General Electric is once again in hot water with the Securities and Exchange Commission.
The SEC warned GE late last month that it plans to bring an enforcement action over the company’s handling of an insurance portfolio, a filing on Tuesday revealed. GE had previously said the SEC was investigating staggering insurance losses of $6.2 billion.
The warning, known as a “Wells notice,” advised GE that the agency could bring a civil enforcement action for potential violations of securities laws. Such a notice gives companies the opportunity to respond before a formal decision is made by the SEC.
In January 2018, GE shocked Wall Street by reporting the $6.2 billion loss in its portfolio of long-term care insurance. These policies, which protect against nursing home and assisted living costs, have been hurt by soaring healthcare costs and longer life expectancies.
GE warned at the time it would devote a whopping $15 billion to boost insurance reserves — and after that bombshell, the SEC began investigating the reserve increase and the process that led up to it, GE said.
GE shares fell about 4% Tuesday, leaving them down 45% on the year.
The scrutiny is focused on a legacy part of GE Capital, the finance arm that nearly ruined the company during the 2008 financial crisis.
The September 30 Wells notice said SEC staff may recommend penalties related to the “historical premium deficiency testing” for GE Capital’s insurance operations, the filing said.
In other words, the SEC staff may have determined GE was low-balling the amount of money these insurance contracts could lose over time. That would explain why investors were so caught off guard by the magnitude of the sudden 2018 losses and reserve build.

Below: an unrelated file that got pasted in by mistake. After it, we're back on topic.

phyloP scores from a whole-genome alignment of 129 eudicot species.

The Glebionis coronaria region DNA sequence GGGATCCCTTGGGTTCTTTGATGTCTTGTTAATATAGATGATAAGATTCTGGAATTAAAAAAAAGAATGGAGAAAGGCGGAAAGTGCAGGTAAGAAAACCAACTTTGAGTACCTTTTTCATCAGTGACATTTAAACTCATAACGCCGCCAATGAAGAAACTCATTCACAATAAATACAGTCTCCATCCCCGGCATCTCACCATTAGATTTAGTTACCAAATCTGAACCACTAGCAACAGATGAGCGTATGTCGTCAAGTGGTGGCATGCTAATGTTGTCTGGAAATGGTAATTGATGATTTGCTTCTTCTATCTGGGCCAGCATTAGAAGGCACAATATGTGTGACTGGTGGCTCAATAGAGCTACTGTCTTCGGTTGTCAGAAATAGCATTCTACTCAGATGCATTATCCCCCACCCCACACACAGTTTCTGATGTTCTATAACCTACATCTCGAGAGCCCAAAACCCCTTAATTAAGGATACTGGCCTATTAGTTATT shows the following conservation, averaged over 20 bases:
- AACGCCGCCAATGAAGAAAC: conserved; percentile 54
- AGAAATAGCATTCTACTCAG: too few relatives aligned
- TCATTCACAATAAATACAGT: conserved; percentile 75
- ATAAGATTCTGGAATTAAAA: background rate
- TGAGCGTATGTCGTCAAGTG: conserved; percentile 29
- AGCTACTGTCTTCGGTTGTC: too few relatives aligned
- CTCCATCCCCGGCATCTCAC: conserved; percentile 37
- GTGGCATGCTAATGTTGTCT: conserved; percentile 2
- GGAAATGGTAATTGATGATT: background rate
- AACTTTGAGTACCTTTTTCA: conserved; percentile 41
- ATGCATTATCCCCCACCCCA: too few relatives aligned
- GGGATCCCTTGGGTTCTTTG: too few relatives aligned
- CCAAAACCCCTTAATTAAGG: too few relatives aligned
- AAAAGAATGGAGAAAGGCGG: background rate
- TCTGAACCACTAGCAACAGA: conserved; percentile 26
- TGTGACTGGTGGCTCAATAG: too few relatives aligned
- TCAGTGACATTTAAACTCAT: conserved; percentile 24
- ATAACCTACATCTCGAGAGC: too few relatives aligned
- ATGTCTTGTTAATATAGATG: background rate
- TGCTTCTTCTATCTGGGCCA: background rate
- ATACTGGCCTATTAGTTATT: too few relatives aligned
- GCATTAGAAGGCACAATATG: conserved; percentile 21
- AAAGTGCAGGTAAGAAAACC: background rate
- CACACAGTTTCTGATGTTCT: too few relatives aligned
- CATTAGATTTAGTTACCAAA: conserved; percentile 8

GE said the SEC warning letter noted staff may also recommend penalties over the company’s disclosures linked to these insurance operations.
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The company emphasized that the Wells notice is not a “formal allegation nor a finding of wrongdoing.” GE added that it “disagrees with the SEC staff” over the recommendation and plans to respond through the Wells notice process.
GE said that potential action by the SEC could include civil fines, an injunction against future violations of federal securities laws and “other relief” within the agency’s authority.
“The results of the Wells notice and any enforcement actions are unknown at this time,” GE said.
The Wells notice does not appear to cover another part of the SEC’s investigation into GE: In October 2018, GE said the SEC was also looking into the company’s $22 billion accounting writedown in its slumping power division. That massive, non-cash charge reflected the sharp deterioration of coal and other businesses GE acquired.
GE said Tuesday that it continues to cooperate with the SEC by providing documents into that “ongoing investigation.”
This is hardly the company’s first run-in with the SEC. In 2009, the agency charged GE with accounting fraud, finding that it “misled investors by reporting materially false and misleading results.” GE settled the charges by agreeing to pay a $50 million penalty.